My research has not really examined the electoral implications of sport in Dunbartonshire to any great degree. But my research on this article, and on my doctoral thesis and book, suggests that the Unionists nevertheless viewed sport as a part of their electoral universe. Wylie, the Orr-Ewings and the Dennys were enthusiastic fans of sport and Volunteerism, particularly for their purported value in the context of management (cynics amongst us – and aren’t we all? – might read that as ‘social control’). But sport, at least to a certain extent, had a role to play in a party political sense as well. John Denny certainly used football in his 1895 election campaign with the Liberal Unionists, whereby the phrase ‘Ho, away! Play up, Dumbarton!’ was requisitioned by the Denny campaign to drive sympathetic Dumbarton voters to the polls: not unimportant when Renfrew and Port Glasgow contained many Liberal voters who did not rely upon the Denny yards for employment .
The Dunbartonshire Conservative and Unionist Association’s papers, housed at the National Library of Scotland, discuss at least a few more possible uses for sport. One of them was as a means of socialisation amongst the party’s local activists. The Dunbartonshire Unionists, in 1904, had set up their own billiards club for participation in a local challenge shield ‘with the view of establishing more friendly intercourse amongst the Clubs throughout the County’ . Then there was the use of cycling, both as a means of networking, and as a means of organising the vote. The local Unionist Cycling Corps was hinted at as being active in inter- and intra-party competitions. It was additionally credited with helping to organise the ‘party’ during 1898-99. ‘The corps has now a membership of 484’, stated the 7 December 1899 report by the Unionist Executive Committee to the Dunbartonshire Constitutional Association (the precursor body to the DCUA), ‘and there can be no doubt that during an Election Contest it will be of the very greatest assistance’ .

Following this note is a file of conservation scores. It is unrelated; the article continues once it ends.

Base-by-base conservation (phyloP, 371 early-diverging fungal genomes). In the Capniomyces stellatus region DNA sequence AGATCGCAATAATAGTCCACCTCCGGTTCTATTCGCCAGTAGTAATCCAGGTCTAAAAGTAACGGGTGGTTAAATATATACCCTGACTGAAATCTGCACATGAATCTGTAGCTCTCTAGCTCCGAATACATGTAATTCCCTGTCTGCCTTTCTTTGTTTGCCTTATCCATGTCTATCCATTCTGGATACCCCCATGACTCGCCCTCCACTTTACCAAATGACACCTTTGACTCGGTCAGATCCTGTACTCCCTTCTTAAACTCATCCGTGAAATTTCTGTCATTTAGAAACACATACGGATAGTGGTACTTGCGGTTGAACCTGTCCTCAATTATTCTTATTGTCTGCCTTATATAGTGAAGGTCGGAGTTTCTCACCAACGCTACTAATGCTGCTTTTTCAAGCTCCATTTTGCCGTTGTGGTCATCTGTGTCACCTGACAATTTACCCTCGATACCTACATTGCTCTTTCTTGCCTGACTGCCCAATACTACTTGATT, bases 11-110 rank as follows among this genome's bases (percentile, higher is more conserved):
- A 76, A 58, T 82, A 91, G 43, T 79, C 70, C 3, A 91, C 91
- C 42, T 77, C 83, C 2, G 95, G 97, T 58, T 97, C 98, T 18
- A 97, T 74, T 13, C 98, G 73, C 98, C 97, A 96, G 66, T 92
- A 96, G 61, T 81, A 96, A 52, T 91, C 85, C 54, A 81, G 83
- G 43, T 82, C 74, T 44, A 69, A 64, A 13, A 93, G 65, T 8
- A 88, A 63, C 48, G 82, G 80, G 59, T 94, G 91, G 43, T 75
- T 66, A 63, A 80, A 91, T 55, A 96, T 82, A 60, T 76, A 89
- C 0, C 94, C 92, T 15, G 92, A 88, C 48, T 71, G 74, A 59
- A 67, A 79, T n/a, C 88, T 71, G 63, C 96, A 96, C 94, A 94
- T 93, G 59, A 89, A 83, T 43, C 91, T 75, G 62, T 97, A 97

A membership roll of 484 is indeed impressive for a local Unionist cycling association. It’s no doubt impossible to verify claims of its helping to organise Unionist electoral success in Dunbartonshire; and, as a historian of sport, one is often predisposed to view such claims with a hint of scepticism. But it does, at the very least, tell us that the creep of post-1850 British sporting culture into banal political circles was indeed occurring at a grassroots level in the west of Scotland. Nevertheless, it still speaks volumes about the place of cycling vis-à-vis football that, when John Denny looked to win a parliamentary seat in the county, he invoked the association game for the purposes of doing so, and not cycling.
 Lennox Herald, 27 July 1895.
 NLS, Dunbartonshire Conservative and Unionist Association (DCUA), Acc 12264/1, Annual Report, 8 December 1904.
 NLS, DCUA, Acc 12264/1, Report by the Executive Committee to the Dunbartonshire Constitutional Association